The other answer, predictably therefore, is that the university is for everything. It prepares for vocational/professional life, but it also creates new knowledge. This is the omnibus answer, one that is usually offered when no one has really thought what the answer should be. Creeping behind this answer is the university in its current form, large modern corporations which grants degrees, defining what expertise is and certifying individual expertise. From this vantage point, universities are part of a vast global network - and with common norms, language and practices, they are more connected than they appear - focused on organizing and certifying knowledge, gate-keepers of what is worth or not worth knowing.
This 'curating' function of the university makes it sound like an encyclopedia or a museum or a library, with degree-granting being the chief functional distinction. However, the modern university's origins are more recent than any of those three. In fact, it has arisen as a reaction to the print culture and dissemination of popular knowledge, which encyclopedia or the libraries may have represented. Luther may have been an university professor when he unleashed his thesis, but it is his later symbolic role in the reformation - that of order against the chaos of peasant revolt - that signify the role the university plays in the spread of popular enlightenment. It is the state's attempt to create structures of knowledge and define the agenda of development of it, a function it has done remarkably well since the mid-Nineteenth century.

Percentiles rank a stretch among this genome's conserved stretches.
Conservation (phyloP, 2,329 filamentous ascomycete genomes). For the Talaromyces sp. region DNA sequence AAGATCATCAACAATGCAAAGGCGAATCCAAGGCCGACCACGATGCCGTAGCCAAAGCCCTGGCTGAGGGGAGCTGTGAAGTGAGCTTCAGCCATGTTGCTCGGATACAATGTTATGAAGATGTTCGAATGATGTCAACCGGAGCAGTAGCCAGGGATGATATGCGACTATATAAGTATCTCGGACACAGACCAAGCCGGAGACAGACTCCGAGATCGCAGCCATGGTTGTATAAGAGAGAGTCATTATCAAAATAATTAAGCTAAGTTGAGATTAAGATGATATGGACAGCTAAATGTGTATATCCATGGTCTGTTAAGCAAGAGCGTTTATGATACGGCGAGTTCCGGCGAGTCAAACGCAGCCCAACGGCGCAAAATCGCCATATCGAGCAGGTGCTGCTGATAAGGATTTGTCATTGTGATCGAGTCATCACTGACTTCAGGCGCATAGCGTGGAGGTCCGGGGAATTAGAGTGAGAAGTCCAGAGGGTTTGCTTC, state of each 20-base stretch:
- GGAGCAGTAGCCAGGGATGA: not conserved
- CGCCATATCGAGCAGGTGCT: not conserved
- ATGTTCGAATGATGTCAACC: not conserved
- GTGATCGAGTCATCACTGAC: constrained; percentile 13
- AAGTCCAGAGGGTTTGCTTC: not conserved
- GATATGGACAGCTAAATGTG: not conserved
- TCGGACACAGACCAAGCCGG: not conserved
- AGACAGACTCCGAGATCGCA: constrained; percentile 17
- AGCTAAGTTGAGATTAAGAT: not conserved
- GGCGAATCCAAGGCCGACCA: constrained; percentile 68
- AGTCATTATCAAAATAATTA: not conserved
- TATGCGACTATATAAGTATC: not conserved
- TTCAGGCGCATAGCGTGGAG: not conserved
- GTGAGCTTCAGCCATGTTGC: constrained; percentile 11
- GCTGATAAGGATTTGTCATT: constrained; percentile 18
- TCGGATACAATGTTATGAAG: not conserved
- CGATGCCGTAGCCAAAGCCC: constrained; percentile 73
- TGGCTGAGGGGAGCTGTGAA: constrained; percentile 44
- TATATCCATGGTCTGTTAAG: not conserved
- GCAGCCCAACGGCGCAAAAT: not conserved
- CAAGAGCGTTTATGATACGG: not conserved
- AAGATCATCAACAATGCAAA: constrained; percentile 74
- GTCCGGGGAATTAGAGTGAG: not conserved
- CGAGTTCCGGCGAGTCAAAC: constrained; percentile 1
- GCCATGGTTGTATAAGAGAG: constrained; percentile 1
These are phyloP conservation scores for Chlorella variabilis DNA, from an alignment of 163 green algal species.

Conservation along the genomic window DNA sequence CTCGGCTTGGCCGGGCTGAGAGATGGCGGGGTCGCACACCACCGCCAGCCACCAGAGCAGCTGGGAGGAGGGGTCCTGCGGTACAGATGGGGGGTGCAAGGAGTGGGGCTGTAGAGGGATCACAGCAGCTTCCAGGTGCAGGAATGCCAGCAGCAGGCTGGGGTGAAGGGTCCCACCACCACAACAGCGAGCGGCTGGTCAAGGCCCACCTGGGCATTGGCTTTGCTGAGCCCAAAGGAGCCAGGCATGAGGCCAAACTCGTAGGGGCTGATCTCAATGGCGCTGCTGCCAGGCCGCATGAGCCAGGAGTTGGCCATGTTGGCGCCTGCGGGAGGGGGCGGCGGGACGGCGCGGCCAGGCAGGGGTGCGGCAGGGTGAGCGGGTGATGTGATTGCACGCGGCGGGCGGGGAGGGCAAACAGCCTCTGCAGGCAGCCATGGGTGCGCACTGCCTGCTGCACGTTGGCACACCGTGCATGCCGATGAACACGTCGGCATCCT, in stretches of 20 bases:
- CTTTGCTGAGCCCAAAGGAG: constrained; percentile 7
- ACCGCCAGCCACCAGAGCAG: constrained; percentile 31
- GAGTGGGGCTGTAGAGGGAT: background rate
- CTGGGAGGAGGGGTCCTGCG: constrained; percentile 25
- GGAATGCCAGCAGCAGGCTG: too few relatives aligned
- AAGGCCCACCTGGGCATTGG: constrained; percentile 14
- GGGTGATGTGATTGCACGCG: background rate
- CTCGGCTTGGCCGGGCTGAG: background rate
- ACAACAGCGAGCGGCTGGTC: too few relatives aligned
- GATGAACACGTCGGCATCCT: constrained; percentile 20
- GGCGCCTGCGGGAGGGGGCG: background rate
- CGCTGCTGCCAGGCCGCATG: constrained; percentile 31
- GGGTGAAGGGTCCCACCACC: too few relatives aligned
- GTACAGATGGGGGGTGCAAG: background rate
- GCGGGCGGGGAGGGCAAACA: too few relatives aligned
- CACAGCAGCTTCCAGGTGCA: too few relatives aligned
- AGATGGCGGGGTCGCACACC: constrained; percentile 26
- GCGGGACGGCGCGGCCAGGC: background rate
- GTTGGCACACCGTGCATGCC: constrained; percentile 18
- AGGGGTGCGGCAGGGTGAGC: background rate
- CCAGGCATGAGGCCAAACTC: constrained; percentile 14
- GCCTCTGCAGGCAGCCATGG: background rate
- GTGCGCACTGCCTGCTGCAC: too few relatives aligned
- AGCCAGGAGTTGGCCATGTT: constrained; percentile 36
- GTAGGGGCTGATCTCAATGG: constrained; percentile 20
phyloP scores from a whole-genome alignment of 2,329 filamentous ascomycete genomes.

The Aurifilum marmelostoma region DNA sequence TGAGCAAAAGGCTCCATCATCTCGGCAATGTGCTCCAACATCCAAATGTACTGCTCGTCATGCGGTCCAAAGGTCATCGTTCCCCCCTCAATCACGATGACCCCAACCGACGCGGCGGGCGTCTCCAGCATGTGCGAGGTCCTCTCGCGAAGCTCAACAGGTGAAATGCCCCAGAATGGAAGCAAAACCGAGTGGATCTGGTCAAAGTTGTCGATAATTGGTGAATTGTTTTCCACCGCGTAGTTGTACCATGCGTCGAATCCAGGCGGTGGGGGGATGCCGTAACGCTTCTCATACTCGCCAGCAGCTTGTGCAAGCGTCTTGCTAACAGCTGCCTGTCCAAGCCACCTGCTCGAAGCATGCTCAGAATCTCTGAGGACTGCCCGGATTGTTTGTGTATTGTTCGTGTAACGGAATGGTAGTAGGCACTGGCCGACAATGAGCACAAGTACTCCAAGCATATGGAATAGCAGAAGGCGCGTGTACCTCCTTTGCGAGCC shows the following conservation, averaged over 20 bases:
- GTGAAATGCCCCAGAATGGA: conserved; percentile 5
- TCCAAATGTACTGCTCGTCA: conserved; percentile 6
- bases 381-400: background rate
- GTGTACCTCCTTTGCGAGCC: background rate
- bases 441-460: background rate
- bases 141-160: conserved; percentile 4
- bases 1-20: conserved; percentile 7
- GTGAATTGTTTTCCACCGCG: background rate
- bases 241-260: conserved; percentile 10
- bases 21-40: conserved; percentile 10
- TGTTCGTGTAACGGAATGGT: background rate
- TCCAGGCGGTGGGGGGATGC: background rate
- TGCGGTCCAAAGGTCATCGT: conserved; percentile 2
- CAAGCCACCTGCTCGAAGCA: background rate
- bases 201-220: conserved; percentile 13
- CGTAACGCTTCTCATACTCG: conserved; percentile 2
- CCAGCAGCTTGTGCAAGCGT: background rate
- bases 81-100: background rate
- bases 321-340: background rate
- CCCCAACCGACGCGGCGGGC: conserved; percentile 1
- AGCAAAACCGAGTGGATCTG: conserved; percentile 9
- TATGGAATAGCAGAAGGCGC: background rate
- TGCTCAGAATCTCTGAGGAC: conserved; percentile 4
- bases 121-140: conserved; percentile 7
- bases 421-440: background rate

My academic research is increasingly focused on this curating function of the university. I study Indian universities, which were somewhat untouched by German / American ideals of knowledge creation, impossible as that ideal would have been within the confines of colonialism, and was fully focused on organizing knowledge and granting degrees. Their history, therefore, did not elicit much interest as it did not fit the narratives of universal knowledge or the research university ideal. But they were among the first institutions dedicated to curation, subservient to the British state, a model that may throw much analytical insight into the current corporatised form of the universities. And, that is relevant as the universities themselves try to adjust to the world of private knowledge, where corporations privatise knowledge creation functions and recast the curating role of the universities away from public interest to private purpose. This makes universities more relevant, as they represent spaces of negotiation about how the new technologies would actually be developed and new norms would be shaped, and I intend to explore this with a global view of the development and transformation of the universities a hundred years ago.